FX's new cable series, "Terriers," is doing poorly, while NBC's "Outsourced" has garnered acceptable ratings in its initial debut. In part, this is because of schedule, "Outsourced" follows "the Office" which is a hit, such as it goes, for NBC, and "Terriers" has significant flaws. But the overall numbers strongly suggest that Television, both broadcast and cable, are in the midst of a transformation, one in which serial entertainment is delivered by phone, or Ipod, and consumed individually. This has significant implications, not the least of which is new entries into content creation: Neftlix, Amazon, Redbox, and possibly Apple, are moving into content creation. Not just to control costs and create broader, more appealing content that addresses the under-served portion of the audience: men. But because Hollywood just cannot create cheap, good, and male-appealing content, that also appeals to women (the pot of gold, cross-gender appeal). After pursuing "niche" for more than forty years, Hollywood is soaking in it. Which is why, slowly but surely, the major new buyers of entertainment, like Netflix, are sure to create their own content.

Verizon CEO Ivan Seidenberg recently said that cutting the cable cord is a real phenomena.

“Young people are pretty smart. They’re not going to pay for something they don’t need to,” he said. “Over the top is going to be a pretty big issue for cable.”

But that’s an issue for Verizon (VZ), too, right? Seidenberg’s company sells its own version of the cable bundle, via its Fios service, and it has 3.5 million customers. And Seidenberg noted that the TV bundle isn’t going away immediately. But it will, he said.

“We take the over the top issue with video very seriously,” he said. “I think cable has some life left in its model…but that it is going to get disintermediated over the next several years.”

Seidenberg’s argument is that over the top is a much bigger deal for cable guys like Comcast (CMCSA), who have an entire business built around the bundle, than it will be for his company, which is a relative newcomer to video. Theoretically, he’ll be be able to replace some video subscribers with subs who pay for robust broadband connections. But like it or not, it’s going to happen, he says.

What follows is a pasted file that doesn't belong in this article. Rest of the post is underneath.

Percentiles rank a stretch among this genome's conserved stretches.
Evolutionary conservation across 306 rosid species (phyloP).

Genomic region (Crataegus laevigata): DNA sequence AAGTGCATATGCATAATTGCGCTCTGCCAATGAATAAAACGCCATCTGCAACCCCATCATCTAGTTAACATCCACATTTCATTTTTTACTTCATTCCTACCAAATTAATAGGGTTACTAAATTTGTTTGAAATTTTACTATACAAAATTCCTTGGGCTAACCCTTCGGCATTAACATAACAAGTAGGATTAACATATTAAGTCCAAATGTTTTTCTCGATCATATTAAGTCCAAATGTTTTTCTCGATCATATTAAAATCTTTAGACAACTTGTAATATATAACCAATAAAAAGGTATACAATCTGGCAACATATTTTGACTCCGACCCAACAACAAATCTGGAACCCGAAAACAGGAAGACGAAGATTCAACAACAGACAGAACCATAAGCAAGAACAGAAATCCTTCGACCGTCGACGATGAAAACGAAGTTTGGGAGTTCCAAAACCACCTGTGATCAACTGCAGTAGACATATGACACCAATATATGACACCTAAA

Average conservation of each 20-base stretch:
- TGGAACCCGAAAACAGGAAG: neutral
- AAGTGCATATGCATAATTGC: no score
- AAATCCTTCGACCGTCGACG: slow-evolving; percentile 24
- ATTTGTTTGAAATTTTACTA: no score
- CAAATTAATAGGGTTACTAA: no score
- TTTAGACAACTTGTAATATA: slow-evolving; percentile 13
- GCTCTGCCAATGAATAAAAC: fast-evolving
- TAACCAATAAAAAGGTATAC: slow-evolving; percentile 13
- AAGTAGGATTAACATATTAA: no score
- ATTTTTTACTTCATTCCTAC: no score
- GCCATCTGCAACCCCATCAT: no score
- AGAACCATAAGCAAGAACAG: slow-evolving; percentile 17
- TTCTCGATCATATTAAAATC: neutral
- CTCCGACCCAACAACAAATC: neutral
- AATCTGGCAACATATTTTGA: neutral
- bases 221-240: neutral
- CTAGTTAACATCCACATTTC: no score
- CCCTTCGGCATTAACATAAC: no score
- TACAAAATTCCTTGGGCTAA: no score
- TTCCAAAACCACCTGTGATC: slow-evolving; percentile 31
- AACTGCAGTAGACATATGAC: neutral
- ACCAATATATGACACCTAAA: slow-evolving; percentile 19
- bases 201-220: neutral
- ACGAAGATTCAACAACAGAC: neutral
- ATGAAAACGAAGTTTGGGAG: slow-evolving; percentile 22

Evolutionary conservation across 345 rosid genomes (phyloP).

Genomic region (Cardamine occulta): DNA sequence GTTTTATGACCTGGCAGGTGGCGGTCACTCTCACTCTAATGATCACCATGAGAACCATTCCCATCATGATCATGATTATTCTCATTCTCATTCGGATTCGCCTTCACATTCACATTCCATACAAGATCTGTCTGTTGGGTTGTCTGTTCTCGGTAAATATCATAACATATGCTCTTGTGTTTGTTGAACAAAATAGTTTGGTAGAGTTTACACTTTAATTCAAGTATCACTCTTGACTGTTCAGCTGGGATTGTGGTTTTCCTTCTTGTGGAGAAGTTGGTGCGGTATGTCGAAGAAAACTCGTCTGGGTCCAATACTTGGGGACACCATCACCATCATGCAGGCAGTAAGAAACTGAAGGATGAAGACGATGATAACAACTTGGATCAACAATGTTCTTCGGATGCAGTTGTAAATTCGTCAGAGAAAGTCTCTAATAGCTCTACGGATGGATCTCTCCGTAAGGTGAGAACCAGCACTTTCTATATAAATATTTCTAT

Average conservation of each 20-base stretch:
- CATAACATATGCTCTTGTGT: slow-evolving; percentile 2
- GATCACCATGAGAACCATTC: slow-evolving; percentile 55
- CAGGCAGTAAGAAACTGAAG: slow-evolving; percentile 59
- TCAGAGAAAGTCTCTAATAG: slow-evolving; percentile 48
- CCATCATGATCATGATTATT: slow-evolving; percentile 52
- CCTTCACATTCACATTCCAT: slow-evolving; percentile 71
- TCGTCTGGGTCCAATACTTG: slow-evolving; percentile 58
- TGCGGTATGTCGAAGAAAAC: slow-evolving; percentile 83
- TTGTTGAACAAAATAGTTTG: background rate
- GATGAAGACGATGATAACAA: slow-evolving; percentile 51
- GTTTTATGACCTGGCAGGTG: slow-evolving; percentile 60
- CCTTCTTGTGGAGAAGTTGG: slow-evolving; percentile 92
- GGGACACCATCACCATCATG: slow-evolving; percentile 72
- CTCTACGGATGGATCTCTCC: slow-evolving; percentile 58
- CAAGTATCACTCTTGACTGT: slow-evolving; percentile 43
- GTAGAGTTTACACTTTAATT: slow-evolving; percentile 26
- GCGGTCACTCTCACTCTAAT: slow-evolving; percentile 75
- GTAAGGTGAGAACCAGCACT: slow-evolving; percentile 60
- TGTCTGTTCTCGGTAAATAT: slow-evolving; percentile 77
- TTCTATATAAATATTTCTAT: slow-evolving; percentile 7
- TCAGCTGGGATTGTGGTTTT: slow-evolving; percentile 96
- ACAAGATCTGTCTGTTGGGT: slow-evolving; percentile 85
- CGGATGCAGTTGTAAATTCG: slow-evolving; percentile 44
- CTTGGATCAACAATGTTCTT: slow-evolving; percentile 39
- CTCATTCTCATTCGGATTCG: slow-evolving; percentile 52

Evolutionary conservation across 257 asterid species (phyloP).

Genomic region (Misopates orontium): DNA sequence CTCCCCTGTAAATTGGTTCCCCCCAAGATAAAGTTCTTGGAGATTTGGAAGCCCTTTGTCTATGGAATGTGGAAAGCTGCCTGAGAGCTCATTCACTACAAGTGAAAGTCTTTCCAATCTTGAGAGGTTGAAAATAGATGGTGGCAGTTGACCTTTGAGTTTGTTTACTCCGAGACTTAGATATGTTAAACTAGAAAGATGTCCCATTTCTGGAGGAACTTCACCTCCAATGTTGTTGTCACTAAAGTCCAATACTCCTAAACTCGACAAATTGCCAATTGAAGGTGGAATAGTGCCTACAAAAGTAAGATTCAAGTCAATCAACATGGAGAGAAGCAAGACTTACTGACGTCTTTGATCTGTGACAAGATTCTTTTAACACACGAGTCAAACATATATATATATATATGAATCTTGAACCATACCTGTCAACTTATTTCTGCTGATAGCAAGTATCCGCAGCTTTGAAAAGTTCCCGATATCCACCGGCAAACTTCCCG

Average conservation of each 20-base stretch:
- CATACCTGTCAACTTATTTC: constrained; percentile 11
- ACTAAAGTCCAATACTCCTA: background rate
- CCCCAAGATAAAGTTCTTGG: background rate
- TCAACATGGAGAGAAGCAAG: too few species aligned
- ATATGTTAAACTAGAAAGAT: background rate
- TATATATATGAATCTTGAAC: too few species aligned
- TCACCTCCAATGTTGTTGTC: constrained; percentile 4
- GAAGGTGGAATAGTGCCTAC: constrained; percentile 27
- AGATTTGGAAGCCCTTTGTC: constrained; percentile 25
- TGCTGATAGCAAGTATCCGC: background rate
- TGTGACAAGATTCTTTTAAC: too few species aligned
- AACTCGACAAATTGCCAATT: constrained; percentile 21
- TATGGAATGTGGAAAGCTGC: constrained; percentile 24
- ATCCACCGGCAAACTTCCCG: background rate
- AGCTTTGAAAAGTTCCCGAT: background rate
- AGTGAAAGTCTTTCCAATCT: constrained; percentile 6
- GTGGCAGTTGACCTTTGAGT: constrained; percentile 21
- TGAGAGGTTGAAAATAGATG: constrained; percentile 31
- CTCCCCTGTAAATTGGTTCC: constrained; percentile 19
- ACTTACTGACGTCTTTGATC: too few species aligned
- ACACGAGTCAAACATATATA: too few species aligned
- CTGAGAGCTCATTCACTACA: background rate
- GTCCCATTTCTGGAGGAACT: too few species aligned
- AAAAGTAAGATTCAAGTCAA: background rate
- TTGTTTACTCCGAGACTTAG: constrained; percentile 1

“I’ve seen the movie. If you remain static too long, the technology is going to nibble at you on the edges, and you have to be prepared for it.”

For now, sports like ESPN broadcasts of college and pro football games, baseball games, basketball, etc. are about all that is keeping men subscribing. Most cable channels and all broadcast networks are completely oriented towards women. It is not, of course, just Lifetime Network. As pointed out in the post "How Female Oriented is TV?" from data collected by site (an excellent site and well worth your time), last spring in broadcast TV, only the Simpsons, Family Guy, the Cleveland Show, and Chuck were strongly male-skewing, in that order, with Fringe and 24 slightly male skewing. Broadcast TV, and cable, is a vast, female-gay ghetto. Full of "hunky" men who women can "change" and taboo-breaking scenes, etc. that excite the female audience.

But long-term, this gay-female ghetto offers little revenue growth and significant challenges by new technology, as Seidenberg notes. On the broadcast side, audiences continue to erode. Men have largely fled, "Two and a Half Men" is as noted by, a female-skewing show. The White female audience is not growing, Blacks are too few in number and mostly too poor (Blacks are 12.5% of the population, and about 60% of them are urban core / ghetto) to be a profitable growth market. [The over-representation of Blacks in commercials is to signal PC adherence to diversity for Liberal White women, which is most White women, and to get Jessie Jackson and Maxine Waters off commercial makers backs, as well as promoting the Platonic "noble lie" about the socio-economic characteristics of Blacks.] Mexicans, as shown consistently by Nielsen (here), with skeptics on this point invited to click the link and see what Hispanics in the US watch.